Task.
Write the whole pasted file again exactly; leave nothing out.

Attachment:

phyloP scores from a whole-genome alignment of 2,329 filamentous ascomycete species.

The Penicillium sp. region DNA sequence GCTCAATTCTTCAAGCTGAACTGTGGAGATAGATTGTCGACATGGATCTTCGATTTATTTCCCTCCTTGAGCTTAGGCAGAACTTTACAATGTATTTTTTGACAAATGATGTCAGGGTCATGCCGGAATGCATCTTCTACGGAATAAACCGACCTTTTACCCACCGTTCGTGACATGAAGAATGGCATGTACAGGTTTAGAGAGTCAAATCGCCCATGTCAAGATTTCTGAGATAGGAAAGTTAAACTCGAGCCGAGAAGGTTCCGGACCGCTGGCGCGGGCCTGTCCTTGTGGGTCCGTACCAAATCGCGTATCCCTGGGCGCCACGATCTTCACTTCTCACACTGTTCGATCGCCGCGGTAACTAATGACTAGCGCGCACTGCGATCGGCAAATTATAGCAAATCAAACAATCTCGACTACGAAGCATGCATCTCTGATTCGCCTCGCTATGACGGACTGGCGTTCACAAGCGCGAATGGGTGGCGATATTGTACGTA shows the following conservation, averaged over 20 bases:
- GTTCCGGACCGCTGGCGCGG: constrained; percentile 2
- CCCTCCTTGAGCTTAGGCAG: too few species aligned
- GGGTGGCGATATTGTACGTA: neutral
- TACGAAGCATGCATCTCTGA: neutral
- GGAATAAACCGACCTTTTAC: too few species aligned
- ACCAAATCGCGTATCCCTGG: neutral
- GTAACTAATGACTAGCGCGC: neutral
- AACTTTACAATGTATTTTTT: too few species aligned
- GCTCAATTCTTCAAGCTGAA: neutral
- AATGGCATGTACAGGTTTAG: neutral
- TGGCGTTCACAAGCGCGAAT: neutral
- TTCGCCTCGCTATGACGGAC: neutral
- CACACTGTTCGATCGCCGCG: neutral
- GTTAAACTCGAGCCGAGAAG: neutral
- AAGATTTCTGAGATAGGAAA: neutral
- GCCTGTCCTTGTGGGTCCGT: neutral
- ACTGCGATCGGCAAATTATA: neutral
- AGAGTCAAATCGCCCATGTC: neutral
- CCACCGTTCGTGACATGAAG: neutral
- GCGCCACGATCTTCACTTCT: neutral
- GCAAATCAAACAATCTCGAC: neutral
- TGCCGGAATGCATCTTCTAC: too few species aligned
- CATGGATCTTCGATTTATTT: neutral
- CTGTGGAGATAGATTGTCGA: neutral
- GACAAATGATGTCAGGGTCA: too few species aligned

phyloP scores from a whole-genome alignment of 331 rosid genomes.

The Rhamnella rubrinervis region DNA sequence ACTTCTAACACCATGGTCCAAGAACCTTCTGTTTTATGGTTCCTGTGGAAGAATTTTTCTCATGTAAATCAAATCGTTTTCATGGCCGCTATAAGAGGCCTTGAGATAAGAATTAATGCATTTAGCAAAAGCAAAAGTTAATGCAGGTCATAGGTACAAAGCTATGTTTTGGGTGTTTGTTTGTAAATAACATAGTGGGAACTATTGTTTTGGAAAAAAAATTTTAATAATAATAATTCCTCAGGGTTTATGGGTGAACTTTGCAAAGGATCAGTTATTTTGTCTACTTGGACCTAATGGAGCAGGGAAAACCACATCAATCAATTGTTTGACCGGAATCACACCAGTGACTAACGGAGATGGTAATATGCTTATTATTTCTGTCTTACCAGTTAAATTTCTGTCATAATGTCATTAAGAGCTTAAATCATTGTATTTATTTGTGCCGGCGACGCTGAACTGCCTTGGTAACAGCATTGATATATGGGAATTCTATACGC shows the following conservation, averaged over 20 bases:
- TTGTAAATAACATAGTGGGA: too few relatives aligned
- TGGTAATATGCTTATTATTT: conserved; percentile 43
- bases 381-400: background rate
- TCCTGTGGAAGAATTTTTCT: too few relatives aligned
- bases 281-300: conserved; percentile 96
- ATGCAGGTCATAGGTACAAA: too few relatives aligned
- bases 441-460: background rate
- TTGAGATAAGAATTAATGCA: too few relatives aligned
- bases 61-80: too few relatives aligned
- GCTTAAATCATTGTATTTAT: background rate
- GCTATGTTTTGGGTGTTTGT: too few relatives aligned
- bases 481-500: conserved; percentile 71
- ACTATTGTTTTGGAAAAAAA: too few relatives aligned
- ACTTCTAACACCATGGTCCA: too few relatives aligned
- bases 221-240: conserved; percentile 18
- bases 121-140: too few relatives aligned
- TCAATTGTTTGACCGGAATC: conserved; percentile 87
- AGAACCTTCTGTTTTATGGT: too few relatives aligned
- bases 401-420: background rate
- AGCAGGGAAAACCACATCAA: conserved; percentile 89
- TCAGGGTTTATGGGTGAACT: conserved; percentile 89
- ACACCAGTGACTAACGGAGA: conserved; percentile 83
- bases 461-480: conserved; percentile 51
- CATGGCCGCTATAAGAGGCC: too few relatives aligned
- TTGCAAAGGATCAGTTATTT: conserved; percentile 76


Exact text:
phyloP scores from a whole-genome alignment of 2,329 filamentous ascomycete species.

The Penicillium sp. region DNA sequence GCTCAATTCTTCAAGCTGAACTGTGGAGATAGATTGTCGACATGGATCTTCGATTTATTTCCCTCCTTGAGCTTAGGCAGAACTTTACAATGTATTTTTTGACAAATGATGTCAGGGTCATGCCGGAATGCATCTTCTACGGAATAAACCGACCTTTTACCCACCGTTCGTGACATGAAGAATGGCATGTACAGGTTTAGAGAGTCAAATCGCCCATGTCAAGATTTCTGAGATAGGAAAGTTAAACTCGAGCCGAGAAGGTTCCGGACCGCTGGCGCGGGCCTGTCCTTGTGGGTCCGTACCAAATCGCGTATCCCTGGGCGCCACGATCTTCACTTCTCACACTGTTCGATCGCCGCGGTAACTAATGACTAGCGCGCACTGCGATCGGCAAATTATAGCAAATCAAACAATCTCGACTACGAAGCATGCATCTCTGATTCGCCTCGCTATGACGGACTGGCGTTCACAAGCGCGAATGGGTGGCGATATTGTACGTA shows the following conservation, averaged over 20 bases:
- GTTCCGGACCGCTGGCGCGG: constrained; percentile 2
- CCCTCCTTGAGCTTAGGCAG: too few species aligned
- GGGTGGCGATATTGTACGTA: neutral
- TACGAAGCATGCATCTCTGA: neutral
- GGAATAAACCGACCTTTTAC: too few species aligned
- ACCAAATCGCGTATCCCTGG: neutral
- GTAACTAATGACTAGCGCGC: neutral
- AACTTTACAATGTATTTTTT: too few species aligned
- GCTCAATTCTTCAAGCTGAA: neutral
- AATGGCATGTACAGGTTTAG: neutral
- TGGCGTTCACAAGCGCGAAT: neutral
- TTCGCCTCGCTATGACGGAC: neutral
- CACACTGTTCGATCGCCGCG: neutral
- GTTAAACTCGAGCCGAGAAG: neutral
- AAGATTTCTGAGATAGGAAA: neutral
- GCCTGTCCTTGTGGGTCCGT: neutral
- ACTGCGATCGGCAAATTATA: neutral
- AGAGTCAAATCGCCCATGTC: neutral
- CCACCGTTCGTGACATGAAG: neutral
- GCGCCACGATCTTCACTTCT: neutral
- GCAAATCAAACAATCTCGAC: neutral
- TGCCGGAATGCATCTTCTAC: too few species aligned
- CATGGATCTTCGATTTATTT: neutral
- CTGTGGAGATAGATTGTCGA: neutral
- GACAAATGATGTCAGGGTCA: too few species aligned

phyloP scores from a whole-genome alignment of 331 rosid genomes.

The Rhamnella rubrinervis region DNA sequence ACTTCTAACACCATGGTCCAAGAACCTTCTGTTTTATGGTTCCTGTGGAAGAATTTTTCTCATGTAAATCAAATCGTTTTCATGGCCGCTATAAGAGGCCTTGAGATAAGAATTAATGCATTTAGCAAAAGCAAAAGTTAATGCAGGTCATAGGTACAAAGCTATGTTTTGGGTGTTTGTTTGTAAATAACATAGTGGGAACTATTGTTTTGGAAAAAAAATTTTAATAATAATAATTCCTCAGGGTTTATGGGTGAACTTTGCAAAGGATCAGTTATTTTGTCTACTTGGACCTAATGGAGCAGGGAAAACCACATCAATCAATTGTTTGACCGGAATCACACCAGTGACTAACGGAGATGGTAATATGCTTATTATTTCTGTCTTACCAGTTAAATTTCTGTCATAATGTCATTAAGAGCTTAAATCATTGTATTTATTTGTGCCGGCGACGCTGAACTGCCTTGGTAACAGCATTGATATATGGGAATTCTATACGC shows the following conservation, averaged over 20 bases:
- TTGTAAATAACATAGTGGGA: too few relatives aligned
- TGGTAATATGCTTATTATTT: conserved; percentile 43
- bases 381-400: background rate
- TCCTGTGGAAGAATTTTTCT: too few relatives aligned
- bases 281-300: conserved; percentile 96
- ATGCAGGTCATAGGTACAAA: too few relatives aligned
- bases 441-460: background rate
- TTGAGATAAGAATTAATGCA: too few relatives aligned
- bases 61-80: too few relatives aligned
- GCTTAAATCATTGTATTTAT: background rate
- GCTATGTTTTGGGTGTTTGT: too few relatives aligned
- bases 481-500: conserved; percentile 71
- ACTATTGTTTTGGAAAAAAA: too few relatives aligned
- ACTTCTAACACCATGGTCCA: too few relatives aligned
- bases 221-240: conserved; percentile 18
- bases 121-140: too few relatives aligned
- TCAATTGTTTGACCGGAATC: conserved; percentile 87
- AGAACCTTCTGTTTTATGGT: too few relatives aligned
- bases 401-420: background rate
- AGCAGGGAAAACCACATCAA: conserved; percentile 89
- TCAGGGTTTATGGGTGAACT: conserved; percentile 89
- ACACCAGTGACTAACGGAGA: conserved; percentile 83
- bases 461-480: conserved; percentile 51
- CATGGCCGCTATAAGAGGCC: too few relatives aligned
- TTGCAAAGGATCAGTTATTT: conserved; percentile 76